With COVID-19 dominating the headlines around the world, we take a brief look into how this may have influenced the 2020 southern hemisphere Pink Lady® season so far.
Many countries had some form of restriction in place early in the season which created some logistical challenges. Across the supply chain, our exporters were able to adapt to meet the demand for good quality Pink Lady apples – especially in Europe and UK – with demand partly triggered by an early end to the previous northern hemisphere season.
Regions including Asia and Africa had a slower start to the season amidst the disruption however global volumes remained strong increasing by 6% from the previous year. The graph below provides an indication of volumes as we head towards the end of the year.
Shipments to the developing territories had a slow start to the season particularly in South East Asia which saw a decline of 24%. However, the Gulf recorded an increase of approximately 44%.
Overall consumption by mature markets increased by 11% compared to prior season. This absorbed a large portion of the supply, and resulted in a decrease of 18% to all other territories. Additional supply of approximately 4000 MT will be required to match the 2019 volumes for the developing territories and supply existing markets. This is encouraging for next season with both the northern and southern hemispheres currently forecasting good crops.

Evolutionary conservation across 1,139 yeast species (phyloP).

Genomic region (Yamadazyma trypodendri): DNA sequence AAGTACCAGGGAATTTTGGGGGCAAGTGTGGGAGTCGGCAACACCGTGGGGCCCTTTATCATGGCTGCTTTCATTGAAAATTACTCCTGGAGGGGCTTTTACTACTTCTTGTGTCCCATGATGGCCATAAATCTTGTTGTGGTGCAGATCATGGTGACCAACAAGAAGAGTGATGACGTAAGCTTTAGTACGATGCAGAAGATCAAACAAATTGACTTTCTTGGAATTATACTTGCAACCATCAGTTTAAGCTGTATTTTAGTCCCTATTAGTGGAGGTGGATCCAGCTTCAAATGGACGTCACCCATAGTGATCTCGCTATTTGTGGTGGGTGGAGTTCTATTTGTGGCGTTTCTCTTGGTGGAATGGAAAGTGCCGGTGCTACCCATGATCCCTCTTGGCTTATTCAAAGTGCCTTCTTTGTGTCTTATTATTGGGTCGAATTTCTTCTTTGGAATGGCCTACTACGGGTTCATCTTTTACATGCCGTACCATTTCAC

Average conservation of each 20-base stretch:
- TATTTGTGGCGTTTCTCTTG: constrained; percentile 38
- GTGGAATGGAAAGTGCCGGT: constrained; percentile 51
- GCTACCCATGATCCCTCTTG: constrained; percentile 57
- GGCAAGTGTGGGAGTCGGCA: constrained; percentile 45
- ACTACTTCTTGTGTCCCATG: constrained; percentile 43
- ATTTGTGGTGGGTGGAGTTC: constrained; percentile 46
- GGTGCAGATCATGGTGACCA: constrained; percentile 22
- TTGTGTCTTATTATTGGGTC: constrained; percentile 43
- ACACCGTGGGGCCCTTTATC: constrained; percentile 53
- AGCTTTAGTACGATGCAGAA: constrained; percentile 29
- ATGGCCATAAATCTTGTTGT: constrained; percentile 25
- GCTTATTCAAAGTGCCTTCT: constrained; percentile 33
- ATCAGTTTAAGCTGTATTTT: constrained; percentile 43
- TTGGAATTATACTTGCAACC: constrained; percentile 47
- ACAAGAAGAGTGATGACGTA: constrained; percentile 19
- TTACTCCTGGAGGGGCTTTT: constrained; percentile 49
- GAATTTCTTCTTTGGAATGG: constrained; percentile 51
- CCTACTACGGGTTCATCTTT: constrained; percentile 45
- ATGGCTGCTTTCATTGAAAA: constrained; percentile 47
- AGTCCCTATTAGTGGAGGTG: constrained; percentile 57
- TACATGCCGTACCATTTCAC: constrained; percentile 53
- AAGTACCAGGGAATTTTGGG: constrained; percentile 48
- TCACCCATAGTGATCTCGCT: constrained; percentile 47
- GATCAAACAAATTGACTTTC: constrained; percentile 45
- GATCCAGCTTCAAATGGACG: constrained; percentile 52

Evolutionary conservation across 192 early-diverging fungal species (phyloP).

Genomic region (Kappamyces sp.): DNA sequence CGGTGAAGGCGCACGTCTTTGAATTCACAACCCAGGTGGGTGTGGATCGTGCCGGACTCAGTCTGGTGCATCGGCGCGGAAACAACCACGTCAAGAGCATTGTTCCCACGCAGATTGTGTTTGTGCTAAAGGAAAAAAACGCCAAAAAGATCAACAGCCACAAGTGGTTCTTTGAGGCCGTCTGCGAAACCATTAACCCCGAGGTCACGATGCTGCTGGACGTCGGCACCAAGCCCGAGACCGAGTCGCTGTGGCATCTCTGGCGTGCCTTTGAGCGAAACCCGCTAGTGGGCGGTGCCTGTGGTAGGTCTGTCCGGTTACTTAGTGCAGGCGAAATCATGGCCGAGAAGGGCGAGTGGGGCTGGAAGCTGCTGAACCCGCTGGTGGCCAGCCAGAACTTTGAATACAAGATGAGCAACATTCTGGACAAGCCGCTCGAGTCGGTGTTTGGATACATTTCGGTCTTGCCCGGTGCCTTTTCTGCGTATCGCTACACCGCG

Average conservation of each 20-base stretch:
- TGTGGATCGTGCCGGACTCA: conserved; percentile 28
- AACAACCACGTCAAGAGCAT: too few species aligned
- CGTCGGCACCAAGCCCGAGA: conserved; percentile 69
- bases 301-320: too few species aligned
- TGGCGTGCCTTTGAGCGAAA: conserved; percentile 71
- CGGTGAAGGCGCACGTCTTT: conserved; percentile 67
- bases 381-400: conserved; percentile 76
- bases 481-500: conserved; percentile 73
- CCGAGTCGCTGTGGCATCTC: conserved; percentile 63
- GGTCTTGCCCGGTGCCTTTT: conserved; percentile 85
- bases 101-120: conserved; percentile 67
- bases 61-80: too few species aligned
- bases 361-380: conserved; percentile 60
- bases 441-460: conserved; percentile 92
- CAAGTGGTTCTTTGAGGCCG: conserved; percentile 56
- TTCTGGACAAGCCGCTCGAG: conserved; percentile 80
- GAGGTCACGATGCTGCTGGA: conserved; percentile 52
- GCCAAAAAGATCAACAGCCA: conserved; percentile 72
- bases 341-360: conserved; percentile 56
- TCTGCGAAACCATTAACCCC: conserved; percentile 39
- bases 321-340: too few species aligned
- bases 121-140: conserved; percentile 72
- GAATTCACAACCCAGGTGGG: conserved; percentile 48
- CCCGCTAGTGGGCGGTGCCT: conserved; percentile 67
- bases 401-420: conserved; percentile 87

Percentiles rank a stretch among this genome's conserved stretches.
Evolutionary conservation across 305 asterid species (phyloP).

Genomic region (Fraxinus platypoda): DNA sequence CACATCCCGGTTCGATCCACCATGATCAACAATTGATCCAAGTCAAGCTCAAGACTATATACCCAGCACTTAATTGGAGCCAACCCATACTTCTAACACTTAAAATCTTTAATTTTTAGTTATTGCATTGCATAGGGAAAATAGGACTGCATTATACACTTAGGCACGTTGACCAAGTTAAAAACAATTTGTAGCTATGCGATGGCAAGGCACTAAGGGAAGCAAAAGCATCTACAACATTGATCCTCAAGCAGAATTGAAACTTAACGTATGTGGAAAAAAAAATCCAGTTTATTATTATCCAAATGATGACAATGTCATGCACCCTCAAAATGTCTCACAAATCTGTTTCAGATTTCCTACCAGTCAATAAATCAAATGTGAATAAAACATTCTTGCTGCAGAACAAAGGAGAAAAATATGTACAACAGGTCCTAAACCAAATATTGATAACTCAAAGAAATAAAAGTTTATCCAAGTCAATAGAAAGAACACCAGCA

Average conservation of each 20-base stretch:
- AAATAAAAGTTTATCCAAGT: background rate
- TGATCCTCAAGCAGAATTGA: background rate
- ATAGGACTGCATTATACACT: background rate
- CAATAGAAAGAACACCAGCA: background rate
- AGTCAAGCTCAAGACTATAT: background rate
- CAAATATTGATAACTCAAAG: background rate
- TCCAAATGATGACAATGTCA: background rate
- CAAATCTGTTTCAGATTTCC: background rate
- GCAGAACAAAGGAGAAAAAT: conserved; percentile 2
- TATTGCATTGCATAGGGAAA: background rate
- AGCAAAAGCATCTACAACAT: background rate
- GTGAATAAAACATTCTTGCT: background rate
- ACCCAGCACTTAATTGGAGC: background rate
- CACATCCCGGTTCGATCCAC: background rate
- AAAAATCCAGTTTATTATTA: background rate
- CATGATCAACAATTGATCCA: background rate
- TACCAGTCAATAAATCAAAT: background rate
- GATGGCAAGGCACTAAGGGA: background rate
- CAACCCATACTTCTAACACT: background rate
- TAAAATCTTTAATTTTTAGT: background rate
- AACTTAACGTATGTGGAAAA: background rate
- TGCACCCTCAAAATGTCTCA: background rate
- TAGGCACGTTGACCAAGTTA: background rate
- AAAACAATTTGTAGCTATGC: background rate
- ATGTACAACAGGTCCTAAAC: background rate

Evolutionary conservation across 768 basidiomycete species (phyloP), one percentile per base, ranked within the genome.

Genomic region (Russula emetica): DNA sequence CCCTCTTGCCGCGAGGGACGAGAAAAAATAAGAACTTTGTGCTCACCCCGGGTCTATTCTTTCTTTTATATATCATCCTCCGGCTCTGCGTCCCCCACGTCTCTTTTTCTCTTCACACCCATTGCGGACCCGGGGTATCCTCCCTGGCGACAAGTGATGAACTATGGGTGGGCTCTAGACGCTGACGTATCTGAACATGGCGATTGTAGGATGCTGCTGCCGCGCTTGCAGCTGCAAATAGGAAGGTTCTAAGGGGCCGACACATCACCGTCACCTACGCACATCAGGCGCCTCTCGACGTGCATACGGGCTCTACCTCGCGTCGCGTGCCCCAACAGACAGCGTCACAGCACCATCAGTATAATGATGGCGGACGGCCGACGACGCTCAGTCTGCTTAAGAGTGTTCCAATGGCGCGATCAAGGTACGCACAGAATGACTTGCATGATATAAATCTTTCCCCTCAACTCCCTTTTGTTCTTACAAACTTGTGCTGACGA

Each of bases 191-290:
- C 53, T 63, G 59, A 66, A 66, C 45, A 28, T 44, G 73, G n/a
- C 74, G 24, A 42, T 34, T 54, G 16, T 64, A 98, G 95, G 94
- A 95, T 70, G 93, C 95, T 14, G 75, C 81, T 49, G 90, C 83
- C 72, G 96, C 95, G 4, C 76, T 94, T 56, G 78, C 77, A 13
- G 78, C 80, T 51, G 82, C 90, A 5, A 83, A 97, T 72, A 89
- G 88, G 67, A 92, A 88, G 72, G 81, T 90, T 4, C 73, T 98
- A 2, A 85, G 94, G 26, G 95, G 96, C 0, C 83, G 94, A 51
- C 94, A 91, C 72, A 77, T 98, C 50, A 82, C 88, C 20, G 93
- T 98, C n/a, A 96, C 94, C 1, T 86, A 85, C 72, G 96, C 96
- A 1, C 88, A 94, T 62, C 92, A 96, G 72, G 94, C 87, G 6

As always in Emerging Markets, the path to growth is supply of product, not our proven ability to create demand with importers and consumers. There is great opportunity for willing northern hemisphere exporters, as we look to our newest partners in the US to help us fill the breach until southern hemisphere supply returns in April 2021.
Chile remains the largest source of Pink Lady apples in the southern hemisphere however growth is noted amongst the other major producers in New Zealand, South Africa and Argentina
Volume for markets can change depending on the mix of countries included/excluded for each market